Labs are smart and highly trainable, but they don’t just magically turn into great dogs. Any dog, no matter how nice, can develop obnoxious levels of barking, digging, countersurfing and other undesirable behaviors if he is bored, untrained or unsupervised. And any dog can be a trial to live with during adolescence. In the case of the Lab, the “teen” years can start at six months and continue until the dog is about three years old. 

And before you decide to buy a puppy, consider whether an adult Labrador Retriever might better suit your needs and lifestyle. Puppies are loads of fun, but they require a lot of time and effort before they grow up to become the dog of your dreams. An adult Labrador Retriever may already have some training and will probably be less active, destructive and demanding than a puppy.
Chewy is like Amazon, but for pets (and also better). Like Amazon, you can get pretty much anything your pet might need delivered in just one or two days. Unlike Amazon, the experiences are tailored for your pet, so you can even get prescription medications and set up recurring refill deliveries. Membership is free, and orders ship at a flat rate—for a shopping experience that's tailored for pet owners, we think it's a pretty doggone good deal.
This cake toy is fun for taking pictures on your dog's birthday. We got some adorable pics of our little guy when he turned 1, but as soon as the song started playing, I realized that it was going to be a short-lived toy (because if he didn't destroy it, I would). It plays the Happy Birthday song in a high-pitched tone over and over again - like 4 times in a row. I have no idea what the manufacturers were thinking, because one time would have been more than enough, especially since it keeps getting triggered as the dog plays with it. I'm not even sure if there's a way to get the batteries out - I looked but couldn't figure it out (although that may have been because I was doing it one-handed, as I covered my ears with the other hand).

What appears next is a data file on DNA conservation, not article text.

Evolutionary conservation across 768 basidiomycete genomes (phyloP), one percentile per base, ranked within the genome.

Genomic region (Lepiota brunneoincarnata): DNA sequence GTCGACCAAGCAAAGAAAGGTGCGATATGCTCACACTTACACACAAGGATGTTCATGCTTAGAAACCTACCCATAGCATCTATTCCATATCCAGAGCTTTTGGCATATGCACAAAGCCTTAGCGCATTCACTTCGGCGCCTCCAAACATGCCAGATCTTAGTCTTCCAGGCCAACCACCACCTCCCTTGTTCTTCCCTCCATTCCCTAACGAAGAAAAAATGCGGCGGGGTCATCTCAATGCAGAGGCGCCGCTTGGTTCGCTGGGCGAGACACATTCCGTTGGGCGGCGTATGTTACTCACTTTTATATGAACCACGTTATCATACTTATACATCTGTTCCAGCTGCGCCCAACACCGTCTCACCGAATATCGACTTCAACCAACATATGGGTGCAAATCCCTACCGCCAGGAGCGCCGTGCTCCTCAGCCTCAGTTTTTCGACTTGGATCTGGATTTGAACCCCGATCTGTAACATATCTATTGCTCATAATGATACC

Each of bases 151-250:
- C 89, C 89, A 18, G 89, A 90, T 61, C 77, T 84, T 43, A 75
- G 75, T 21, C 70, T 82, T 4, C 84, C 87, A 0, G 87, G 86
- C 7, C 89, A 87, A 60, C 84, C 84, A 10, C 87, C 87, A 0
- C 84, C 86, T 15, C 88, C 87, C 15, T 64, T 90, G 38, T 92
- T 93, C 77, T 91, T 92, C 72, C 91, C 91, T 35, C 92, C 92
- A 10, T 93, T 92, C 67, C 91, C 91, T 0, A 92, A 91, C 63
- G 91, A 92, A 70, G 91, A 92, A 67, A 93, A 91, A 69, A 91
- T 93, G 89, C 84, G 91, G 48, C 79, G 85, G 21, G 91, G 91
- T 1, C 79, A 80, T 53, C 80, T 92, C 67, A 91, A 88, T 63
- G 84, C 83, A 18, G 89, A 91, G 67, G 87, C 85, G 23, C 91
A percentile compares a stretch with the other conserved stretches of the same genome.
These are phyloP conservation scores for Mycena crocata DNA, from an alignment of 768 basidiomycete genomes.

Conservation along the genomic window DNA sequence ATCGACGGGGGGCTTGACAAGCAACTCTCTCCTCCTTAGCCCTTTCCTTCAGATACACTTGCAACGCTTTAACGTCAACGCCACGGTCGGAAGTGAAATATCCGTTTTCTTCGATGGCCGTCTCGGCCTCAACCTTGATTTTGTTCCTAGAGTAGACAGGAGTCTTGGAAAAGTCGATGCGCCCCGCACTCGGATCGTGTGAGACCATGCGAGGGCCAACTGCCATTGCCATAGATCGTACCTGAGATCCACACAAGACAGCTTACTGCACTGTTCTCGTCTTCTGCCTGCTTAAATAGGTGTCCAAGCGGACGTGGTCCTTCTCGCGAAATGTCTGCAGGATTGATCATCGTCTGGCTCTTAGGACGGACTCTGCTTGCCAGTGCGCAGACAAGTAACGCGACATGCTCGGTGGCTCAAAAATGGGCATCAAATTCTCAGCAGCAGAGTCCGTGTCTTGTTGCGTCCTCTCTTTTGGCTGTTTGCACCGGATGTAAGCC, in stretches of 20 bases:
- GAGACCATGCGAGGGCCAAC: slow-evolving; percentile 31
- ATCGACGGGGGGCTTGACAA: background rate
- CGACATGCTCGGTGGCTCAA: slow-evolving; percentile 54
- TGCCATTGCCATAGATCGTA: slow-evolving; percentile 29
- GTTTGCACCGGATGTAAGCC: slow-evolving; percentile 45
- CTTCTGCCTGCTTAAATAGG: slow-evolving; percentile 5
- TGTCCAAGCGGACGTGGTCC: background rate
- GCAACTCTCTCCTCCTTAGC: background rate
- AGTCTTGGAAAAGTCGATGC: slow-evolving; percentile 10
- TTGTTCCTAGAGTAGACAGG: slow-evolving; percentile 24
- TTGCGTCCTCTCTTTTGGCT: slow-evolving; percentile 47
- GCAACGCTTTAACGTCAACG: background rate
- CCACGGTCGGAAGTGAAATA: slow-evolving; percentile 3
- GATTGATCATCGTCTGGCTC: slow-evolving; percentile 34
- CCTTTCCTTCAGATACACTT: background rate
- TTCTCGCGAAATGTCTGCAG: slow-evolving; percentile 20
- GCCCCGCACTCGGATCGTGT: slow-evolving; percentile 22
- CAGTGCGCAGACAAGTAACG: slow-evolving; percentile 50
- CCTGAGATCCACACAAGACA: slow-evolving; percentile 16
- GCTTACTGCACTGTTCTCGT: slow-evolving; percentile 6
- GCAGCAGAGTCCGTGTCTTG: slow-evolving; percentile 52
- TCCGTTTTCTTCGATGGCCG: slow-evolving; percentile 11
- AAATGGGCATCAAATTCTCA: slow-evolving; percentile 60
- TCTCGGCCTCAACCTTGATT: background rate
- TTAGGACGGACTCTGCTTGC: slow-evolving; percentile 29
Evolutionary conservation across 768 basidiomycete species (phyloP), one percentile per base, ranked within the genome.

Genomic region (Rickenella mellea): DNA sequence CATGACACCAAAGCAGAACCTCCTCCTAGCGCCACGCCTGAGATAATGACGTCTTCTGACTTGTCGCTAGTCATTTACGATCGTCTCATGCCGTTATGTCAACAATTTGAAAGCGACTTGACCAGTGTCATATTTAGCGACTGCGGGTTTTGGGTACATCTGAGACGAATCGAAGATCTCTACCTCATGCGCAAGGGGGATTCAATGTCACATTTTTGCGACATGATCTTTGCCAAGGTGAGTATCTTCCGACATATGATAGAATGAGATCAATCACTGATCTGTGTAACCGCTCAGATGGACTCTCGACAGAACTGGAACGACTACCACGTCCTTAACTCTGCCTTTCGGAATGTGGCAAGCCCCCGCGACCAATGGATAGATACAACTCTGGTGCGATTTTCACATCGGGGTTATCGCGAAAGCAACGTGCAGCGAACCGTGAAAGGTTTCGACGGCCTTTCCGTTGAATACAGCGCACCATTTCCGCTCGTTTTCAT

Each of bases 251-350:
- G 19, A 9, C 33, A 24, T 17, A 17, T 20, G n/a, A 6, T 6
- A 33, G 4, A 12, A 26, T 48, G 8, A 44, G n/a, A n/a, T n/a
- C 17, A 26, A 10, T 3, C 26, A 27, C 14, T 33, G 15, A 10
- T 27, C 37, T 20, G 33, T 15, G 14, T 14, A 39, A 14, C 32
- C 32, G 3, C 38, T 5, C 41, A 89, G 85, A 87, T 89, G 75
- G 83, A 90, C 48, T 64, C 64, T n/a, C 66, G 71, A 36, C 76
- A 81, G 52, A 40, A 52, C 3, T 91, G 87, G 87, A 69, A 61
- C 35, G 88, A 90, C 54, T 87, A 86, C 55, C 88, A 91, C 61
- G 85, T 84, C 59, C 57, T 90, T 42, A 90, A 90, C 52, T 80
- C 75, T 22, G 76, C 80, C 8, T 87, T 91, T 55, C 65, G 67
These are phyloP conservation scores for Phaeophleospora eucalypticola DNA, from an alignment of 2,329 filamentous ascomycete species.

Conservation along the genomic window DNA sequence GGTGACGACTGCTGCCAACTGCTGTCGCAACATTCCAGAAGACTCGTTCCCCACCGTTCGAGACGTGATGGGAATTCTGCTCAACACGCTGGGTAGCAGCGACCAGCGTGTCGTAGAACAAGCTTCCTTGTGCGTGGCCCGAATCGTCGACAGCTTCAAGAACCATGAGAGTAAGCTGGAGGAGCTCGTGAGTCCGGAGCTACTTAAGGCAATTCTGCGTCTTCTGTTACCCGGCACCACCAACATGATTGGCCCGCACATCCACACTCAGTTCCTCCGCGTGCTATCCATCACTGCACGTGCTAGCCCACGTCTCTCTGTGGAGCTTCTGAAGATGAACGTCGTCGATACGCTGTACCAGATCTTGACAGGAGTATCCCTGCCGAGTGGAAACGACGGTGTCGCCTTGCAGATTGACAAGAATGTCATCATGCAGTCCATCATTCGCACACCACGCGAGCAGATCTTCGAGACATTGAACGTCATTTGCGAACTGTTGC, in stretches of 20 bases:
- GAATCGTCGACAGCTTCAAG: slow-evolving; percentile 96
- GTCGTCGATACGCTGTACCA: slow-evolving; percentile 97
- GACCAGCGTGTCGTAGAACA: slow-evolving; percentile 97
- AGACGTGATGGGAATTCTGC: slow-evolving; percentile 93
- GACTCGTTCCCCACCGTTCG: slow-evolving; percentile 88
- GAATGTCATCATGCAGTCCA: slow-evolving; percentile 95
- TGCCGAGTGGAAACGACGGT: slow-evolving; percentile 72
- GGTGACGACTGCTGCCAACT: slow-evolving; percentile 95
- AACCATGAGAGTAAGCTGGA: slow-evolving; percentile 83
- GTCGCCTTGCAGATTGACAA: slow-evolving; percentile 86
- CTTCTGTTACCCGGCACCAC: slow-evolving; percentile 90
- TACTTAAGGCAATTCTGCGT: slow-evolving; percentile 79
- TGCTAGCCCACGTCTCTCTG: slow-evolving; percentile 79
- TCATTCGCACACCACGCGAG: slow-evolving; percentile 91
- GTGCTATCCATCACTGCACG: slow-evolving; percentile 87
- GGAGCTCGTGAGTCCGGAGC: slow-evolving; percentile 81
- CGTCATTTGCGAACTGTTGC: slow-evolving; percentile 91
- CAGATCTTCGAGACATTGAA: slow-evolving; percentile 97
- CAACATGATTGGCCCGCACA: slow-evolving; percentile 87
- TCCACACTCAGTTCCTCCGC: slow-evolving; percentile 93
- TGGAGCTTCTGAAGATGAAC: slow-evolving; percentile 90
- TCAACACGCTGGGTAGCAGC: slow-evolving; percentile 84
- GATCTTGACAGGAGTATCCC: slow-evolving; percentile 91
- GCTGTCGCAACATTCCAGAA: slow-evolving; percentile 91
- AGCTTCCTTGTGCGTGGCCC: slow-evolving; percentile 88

A perfect birthday gift or Christmas gift for a dog Mom. This traditional 11 ounce white ceramic coffee mug is perfect for any hot beverage. Wide mouth and large C-handle allow for easy, every day use. Whether drinking your morning coffee at work, or sipping on a hot cup of tea at home, this mug is up to the task. Microwave and dishwasher safe for your convenience. All designs are lead free.

Recommended daily amount: 2.5 to 3 cups of high-quality dry food a day, divided into two meals. Note: How much your adult dog eats depends on his size, age, build, metabolism, and activity level. Dogs are individuals, just like people, and they don't all need the same amount of food. It almost goes without saying that a highly active dog will need more than a couch potato dog. The quality of dog food you buy also makes a difference — the better the dog food, the further it will go toward nourishing your dog and the less of it you'll need to shake into your dog's bowl. Keep your Lab in good shape by measuring his food and feeding him twice a day rather than leaving food out all the time. If you're unsure whether he's overweight, give him the eye test and the hands-on test. First, look down at him. You should be able to see a waist. Then place your hands on his back, thumbs along the spine, with the fingers spread downward. You should be able to feel but not see his ribs without having to press hard. If you can't, he needs less food and more exercise. You'll need to take special care if you're raising a Lab puppy. These dogs grow very rapidly between the age of four and seven months, making them susceptible to bone disorders. Feed your puppy a high-quality, low-calorie diet that keeps them from growing too fast. For more on feeding your Lab, see our guidelines for buying the right food, feeding your puppy, and feeding your adult dog.